The Flash Butt Welding (FBW) technique is developed by the Russians. They have used FBW for onshore pipelaying in the USSR for the last 20-30 years. The technique has for different reasons not been used in the Western part of the world. The main problem has been low toughness in the welded zone as well as uncertainty regarding soft heat affected zones in modern processed steels.
McDermott (McD) who have the license for use of the FBW technique In the Western world, have been looking for a project where the FBW technique could be used. Use of FBW would give a faster pipe laying speed, and economical benefits. A programme for development of the FBW technique was therefore started by Statoil and McDermott. This programme has consisted of two phases, the first was a study of X65 pipe materials behavior under simulated FBW thermal cycles. In the second phase, real flash butt welds have been tested. These welds were made with pipes delivered to the Statoil linepipe specification. Through the test programme, post weld heat treatment parameters have been developed by means of induction heating to a maximum temperature between 850 and 1000 °C.
36"OD x l"WT pipes from four different steel mills have been used for testing of the FBW technique.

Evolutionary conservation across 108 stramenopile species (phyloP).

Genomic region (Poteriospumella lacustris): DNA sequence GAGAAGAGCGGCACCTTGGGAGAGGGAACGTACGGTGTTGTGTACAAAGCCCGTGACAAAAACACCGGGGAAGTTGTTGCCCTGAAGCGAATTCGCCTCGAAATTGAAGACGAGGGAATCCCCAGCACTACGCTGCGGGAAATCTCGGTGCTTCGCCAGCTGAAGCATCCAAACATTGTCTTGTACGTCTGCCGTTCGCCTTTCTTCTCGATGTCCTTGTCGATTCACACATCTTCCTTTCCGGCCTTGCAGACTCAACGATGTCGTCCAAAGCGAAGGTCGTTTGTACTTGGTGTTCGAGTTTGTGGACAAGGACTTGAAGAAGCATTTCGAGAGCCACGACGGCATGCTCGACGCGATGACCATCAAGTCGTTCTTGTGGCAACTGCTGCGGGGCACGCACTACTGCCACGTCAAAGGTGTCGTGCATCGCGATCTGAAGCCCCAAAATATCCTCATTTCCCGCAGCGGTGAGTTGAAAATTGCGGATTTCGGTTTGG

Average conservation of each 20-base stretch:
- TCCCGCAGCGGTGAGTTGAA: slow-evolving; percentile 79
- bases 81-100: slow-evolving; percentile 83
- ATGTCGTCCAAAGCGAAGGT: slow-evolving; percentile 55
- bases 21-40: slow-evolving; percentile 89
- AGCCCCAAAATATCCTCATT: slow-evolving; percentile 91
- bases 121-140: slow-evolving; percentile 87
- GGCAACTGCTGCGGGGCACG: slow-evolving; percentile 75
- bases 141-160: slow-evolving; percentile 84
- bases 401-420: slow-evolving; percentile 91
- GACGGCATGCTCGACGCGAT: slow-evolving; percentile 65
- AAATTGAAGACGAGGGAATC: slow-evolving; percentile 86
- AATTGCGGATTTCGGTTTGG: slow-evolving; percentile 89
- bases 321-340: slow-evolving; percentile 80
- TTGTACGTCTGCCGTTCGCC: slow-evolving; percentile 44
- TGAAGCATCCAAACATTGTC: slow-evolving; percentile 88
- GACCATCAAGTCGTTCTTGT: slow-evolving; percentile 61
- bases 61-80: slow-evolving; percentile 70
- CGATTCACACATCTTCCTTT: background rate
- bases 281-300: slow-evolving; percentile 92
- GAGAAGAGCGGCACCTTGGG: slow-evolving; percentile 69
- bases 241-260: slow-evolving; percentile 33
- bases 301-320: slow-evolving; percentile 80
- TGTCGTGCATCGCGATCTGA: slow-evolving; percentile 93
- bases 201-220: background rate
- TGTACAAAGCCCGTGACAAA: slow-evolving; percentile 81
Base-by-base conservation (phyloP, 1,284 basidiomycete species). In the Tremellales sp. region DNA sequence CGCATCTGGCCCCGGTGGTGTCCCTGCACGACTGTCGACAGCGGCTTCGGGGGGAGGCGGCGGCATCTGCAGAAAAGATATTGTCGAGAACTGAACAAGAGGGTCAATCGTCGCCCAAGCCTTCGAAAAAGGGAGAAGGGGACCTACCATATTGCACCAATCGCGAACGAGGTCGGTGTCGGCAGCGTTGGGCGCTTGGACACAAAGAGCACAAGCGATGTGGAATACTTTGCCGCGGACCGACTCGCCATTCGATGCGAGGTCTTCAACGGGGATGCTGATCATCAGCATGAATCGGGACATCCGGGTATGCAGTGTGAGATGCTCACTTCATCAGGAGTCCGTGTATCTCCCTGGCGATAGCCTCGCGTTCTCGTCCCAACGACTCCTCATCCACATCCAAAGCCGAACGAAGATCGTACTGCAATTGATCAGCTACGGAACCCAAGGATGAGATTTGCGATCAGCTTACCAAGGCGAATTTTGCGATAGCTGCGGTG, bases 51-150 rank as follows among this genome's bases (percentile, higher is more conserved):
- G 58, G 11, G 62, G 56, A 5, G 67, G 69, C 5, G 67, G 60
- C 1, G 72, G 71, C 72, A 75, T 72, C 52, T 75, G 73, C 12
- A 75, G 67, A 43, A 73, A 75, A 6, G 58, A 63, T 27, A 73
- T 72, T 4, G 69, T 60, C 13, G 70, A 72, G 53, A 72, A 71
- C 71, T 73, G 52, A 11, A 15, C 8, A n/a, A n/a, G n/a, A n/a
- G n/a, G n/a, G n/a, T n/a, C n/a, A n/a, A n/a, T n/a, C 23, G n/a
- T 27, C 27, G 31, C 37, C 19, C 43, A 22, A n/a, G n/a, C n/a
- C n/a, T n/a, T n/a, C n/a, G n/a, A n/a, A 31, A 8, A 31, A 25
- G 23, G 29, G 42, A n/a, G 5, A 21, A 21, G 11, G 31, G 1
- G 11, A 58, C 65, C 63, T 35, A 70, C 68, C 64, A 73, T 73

Traditional mechanical testing has been performed on FBW coupons made from all steels, while wide plate testing were only executed with welds from two steels.
The chemical composition of the steels used during these tests are given In Table 1, while Table 2 summarize the tensile properties.
(table 1 and 2 are available in full paper) The test programme was not identical for all coupons. However, all welds have been tested with transverse tensile and side bend specimens. The Charpy-V test programme has as a minimum consisted of six specimens in the fusion line and three specimens one millimeter into the HAZ. For a few welds additional Charpy-V testing have been performed further into the HAZ. After completion of the Charpy-V test programme a retest was performed on some samples, which through the initial test programme showed excessive scatter in the Charpy-V results. A CTOD testing programme in the fusion line, by means of Bx2B specimens were also performed on FBW coupons from all steels. The CTOD testing were performed on several welds with varying Charpy-V levels.
The hardness (HV5) indentations were positioned one millimeter below the outer and inner surface starting at the fusion line and measured till the base metal hardness was reached. In addition the extension and position of the soft zones were measured by hardness indentations for a few selected welds.